During a 6-day 7-night all-inclusive Panama Relocation Tours, we go into great details (including special tips) about shipping household goods, cars, and pets to Panama. Since 2010, we’ve been offering Panama Relocation Tours and have completed more than 160 relocation tours as of January 2022. We’ve helped 1000s of people relocate to Panama the easy way. Here’s an overview of the important information you need to know if you are considering shipping your car to Panama.
SHIPPING A CAR OR MOTORCYCLE TO PANAMA
It will cost about $3500 to $5,000 to ship your car to Panama. If there is a lien (loan) on the car, you’ll need to either pay it off or get permission from the lender to take the car out of the country.
There will also be a tax to bring your car into Panama. The car broker can give you more details but you can estimate a 17% tax based on what car value is. Customs in Panama will determine the car value.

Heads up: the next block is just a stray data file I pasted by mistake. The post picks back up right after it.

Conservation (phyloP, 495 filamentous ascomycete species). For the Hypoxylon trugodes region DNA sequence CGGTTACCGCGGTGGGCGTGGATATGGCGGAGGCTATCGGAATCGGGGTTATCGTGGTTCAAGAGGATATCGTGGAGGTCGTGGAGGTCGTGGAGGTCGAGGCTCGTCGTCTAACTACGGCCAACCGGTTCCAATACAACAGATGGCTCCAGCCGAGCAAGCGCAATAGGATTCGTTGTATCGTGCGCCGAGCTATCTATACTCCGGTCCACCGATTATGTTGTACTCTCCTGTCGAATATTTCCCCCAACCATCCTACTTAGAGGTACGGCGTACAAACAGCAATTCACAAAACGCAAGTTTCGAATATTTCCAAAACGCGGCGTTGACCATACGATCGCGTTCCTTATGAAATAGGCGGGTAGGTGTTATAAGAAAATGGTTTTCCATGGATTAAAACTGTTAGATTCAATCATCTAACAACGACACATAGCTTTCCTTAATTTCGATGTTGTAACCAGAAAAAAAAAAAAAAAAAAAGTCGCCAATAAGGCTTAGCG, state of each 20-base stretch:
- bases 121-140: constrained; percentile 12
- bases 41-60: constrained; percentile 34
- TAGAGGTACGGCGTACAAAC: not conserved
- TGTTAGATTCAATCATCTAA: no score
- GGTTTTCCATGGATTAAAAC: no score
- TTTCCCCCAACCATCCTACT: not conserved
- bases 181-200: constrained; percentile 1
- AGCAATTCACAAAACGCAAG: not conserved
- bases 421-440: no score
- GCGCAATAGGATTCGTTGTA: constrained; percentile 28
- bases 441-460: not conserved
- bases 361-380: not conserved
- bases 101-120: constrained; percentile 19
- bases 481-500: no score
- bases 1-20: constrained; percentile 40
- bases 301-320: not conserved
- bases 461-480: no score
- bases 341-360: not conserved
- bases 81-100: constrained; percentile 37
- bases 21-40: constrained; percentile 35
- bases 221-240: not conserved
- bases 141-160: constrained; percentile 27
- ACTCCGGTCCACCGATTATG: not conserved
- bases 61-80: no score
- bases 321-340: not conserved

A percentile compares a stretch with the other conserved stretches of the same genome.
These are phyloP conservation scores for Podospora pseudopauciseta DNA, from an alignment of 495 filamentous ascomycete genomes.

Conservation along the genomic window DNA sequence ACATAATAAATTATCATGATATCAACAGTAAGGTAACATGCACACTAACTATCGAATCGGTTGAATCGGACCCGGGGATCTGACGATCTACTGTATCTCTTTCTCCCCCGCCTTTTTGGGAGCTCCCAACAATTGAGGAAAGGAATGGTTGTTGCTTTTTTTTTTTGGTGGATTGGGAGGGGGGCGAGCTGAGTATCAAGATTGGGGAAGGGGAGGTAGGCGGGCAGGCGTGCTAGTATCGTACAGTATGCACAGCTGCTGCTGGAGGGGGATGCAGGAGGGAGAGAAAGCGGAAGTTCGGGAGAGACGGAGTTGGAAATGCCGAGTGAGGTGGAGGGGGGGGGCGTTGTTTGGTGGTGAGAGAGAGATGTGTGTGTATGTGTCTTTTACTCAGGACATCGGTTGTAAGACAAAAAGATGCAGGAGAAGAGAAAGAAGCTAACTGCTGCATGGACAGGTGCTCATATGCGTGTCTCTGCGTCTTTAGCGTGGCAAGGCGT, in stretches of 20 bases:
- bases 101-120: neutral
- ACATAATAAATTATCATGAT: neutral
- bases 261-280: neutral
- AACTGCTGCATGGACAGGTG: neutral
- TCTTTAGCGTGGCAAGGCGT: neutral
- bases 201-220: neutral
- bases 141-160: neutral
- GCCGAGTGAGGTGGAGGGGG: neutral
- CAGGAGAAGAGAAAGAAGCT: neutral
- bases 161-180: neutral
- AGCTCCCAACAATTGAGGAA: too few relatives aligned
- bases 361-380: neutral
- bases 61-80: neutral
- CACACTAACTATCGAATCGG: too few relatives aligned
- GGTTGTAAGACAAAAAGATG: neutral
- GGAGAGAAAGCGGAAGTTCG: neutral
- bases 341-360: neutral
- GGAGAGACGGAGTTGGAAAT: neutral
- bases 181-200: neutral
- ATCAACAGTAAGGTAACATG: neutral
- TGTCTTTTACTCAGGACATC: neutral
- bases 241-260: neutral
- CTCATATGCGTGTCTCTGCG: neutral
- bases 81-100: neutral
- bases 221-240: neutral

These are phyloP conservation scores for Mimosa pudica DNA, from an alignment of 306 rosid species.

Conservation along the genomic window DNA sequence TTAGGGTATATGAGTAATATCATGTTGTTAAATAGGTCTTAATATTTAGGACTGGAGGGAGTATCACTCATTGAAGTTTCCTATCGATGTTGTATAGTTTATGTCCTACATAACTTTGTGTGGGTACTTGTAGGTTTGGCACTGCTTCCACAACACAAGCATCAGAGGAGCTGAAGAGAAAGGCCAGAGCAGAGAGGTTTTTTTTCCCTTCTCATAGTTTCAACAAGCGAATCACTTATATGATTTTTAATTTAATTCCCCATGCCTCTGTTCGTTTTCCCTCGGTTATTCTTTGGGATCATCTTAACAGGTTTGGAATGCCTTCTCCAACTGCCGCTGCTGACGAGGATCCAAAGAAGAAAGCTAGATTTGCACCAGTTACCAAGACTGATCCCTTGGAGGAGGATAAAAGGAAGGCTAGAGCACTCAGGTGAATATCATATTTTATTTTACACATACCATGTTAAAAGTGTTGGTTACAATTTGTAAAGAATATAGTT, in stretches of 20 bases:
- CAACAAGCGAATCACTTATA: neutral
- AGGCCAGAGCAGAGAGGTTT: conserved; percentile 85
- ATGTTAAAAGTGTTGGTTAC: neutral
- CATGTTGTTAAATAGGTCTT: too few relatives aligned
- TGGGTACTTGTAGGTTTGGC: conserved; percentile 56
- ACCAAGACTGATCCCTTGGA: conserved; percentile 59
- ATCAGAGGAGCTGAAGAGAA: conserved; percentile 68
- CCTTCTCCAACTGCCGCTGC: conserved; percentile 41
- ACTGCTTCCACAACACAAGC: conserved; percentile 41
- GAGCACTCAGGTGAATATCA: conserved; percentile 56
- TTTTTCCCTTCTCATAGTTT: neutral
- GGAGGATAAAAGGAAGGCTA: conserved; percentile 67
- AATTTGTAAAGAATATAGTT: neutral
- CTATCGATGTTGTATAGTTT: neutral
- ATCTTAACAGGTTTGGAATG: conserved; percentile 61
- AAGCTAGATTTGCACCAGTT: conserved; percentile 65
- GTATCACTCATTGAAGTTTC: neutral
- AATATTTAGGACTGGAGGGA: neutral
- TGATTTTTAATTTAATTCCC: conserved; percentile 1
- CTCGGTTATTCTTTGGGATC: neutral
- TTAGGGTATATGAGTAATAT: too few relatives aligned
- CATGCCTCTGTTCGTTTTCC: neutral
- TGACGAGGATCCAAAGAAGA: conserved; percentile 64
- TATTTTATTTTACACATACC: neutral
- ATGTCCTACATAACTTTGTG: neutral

Once the car arrives in Panama, you have 30 days to get it re-registered as a Panama car which will cost about $1500. Failure to get your car re-registered will result in it getting impounded. The price difference depends on how far you are from a port.
North American cars have emission controls and catalytic convertors but Panama cars do not. Therefore, you may have a hard time finding a good mechanic to work on your North American car and it could take months to get any parts that are needed.
The gasoline in Panama is 91 or 95 octane and does not have ethanol so some cars do not do well with Panama gasoline. Diesel gas is also available and more affordable than regular gasoline in Panama.